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Blue Scholars

Daniel Krow


I don’t like conscious rap. Being a “conscious” hip-hop artist too often means putting your message before your music; artists of this ilk often forget that music is as much an individual expression as a social forum. Besides Kanye West and Common, I can’t think of any  “conscious” hip-hop artists that I like.


Seattle’s Blue Scholars are definitely a conscious hip-hop group. Comprised of, as they say, “one DJ and one emcee,” the group writes songs about “the struggle” and “petty-bourgie pseudo-revoultionar[ies]” and the songs are obviously informed by emcee Geologic’s Filipino heritage. Bragging that both his parents are “blue collar,” Geologic firmly places himself in the protest music tradition, even telling a girlfriend in “Life and Debt” how he loves that she doesn’t “like art without a message.”


And this is my main problem with Geologic. You don’t need a message to make great music. Classic hip-hop albums like De La Soul’s Three Feet High and Rising and Wu-Tang Clan’s Enter the 36 Chambers don’t have big social messages, they’re just weird, creative albums that those artists felt like making. To privilege political music because it’s supposedly more important is ignoring the fact that creativity often can’t be contained by political ideology or some message.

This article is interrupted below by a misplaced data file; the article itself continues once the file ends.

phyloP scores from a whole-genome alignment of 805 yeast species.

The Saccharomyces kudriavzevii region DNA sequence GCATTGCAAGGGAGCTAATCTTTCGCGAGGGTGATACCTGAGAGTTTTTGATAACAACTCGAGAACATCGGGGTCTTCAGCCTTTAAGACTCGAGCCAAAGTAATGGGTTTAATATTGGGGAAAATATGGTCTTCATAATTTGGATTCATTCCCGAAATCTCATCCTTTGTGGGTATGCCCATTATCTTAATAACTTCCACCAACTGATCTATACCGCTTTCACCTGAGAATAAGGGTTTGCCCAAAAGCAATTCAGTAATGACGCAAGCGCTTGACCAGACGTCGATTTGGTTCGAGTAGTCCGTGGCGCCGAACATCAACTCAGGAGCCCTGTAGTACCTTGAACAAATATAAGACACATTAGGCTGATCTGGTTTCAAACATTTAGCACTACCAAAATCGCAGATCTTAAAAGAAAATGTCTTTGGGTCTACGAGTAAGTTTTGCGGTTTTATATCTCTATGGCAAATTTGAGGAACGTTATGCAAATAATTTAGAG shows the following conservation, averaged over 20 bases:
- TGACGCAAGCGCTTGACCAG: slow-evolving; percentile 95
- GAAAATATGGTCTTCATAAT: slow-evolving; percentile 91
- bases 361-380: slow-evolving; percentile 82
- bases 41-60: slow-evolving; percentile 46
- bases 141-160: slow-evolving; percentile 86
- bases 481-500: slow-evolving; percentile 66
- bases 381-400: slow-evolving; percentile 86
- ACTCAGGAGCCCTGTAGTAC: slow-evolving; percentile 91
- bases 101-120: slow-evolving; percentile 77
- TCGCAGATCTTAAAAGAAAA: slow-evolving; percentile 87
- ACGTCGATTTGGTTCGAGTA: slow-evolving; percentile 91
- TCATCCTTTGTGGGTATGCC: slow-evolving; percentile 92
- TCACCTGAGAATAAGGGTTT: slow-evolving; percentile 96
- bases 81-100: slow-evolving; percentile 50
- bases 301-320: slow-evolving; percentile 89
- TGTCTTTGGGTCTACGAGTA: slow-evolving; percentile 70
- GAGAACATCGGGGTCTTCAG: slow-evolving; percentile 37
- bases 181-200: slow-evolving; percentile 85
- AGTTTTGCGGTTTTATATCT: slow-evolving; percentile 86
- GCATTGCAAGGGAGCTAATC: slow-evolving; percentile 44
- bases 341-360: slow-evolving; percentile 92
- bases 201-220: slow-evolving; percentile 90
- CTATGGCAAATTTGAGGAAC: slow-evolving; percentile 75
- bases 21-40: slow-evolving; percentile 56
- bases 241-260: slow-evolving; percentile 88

But that’s Geologic. Don’t get me started on DJ and producer Sabzi. Like a billion producers before him, Sabzi likes jazz. I like jazz, too, but I’m not so sure it makes the best beats. I know that legendary producer DJ Premier uses jazz samples, but he cuts them up to create a specific mood, something that Sabzi should look into. Instead, the Blue Scholars producer often samples a bebop song at the start of the song and then segues into some weak, jazzy keyboard beat, only inserting the sample back in every once and while.


But I could be wrong. Maybe Sabzi is just cleaning up his samples so they don’t sound like samples, and those weak, jazzy keyboard beats I hear are actually, weak, jazzy samples. In that case, Sabzi should consider letting his samples sound scratchy and organic. On the Blue Scholars web site, Sabzi says he’s influenced by Madlib, but I’m not sure how. Madlib wouldn’t be caught dead cleaning up his samples or adding in keyboard beats. For producers like Madlib, one of the most wonderful things about old jazz records is the texture and warmth that comes from the vinyl recordings, so the thought of cleaning them up or adding pre-produced beats is nothing less than sacrilege. Anyone interested in how a producer can mix hip-hop and jazz with sublime results should pick up Madlib’s Shades of Blue; Sabzi certainly should have.


But I’m certain there are a lot of listeners out there who would love the loopy, melodic beats that Sabzi uses. To them, the big beats and synth stabs most mainstream hip-hop producers use are too loud, too in-your-face. I can understand that, and to them I recommend the Blue Scholars album. Because – despite critics’ opinions, mine or any others – they’re going to feel it. A lot.


See the Blue Scholars tomorrow night at the Wonder Ballroom, along with the premiere of ski and snowboard film, “The Tangerine Dream,” presented by Teton Gravity Research.  Tickets available on Ticketmaster.


The Village Green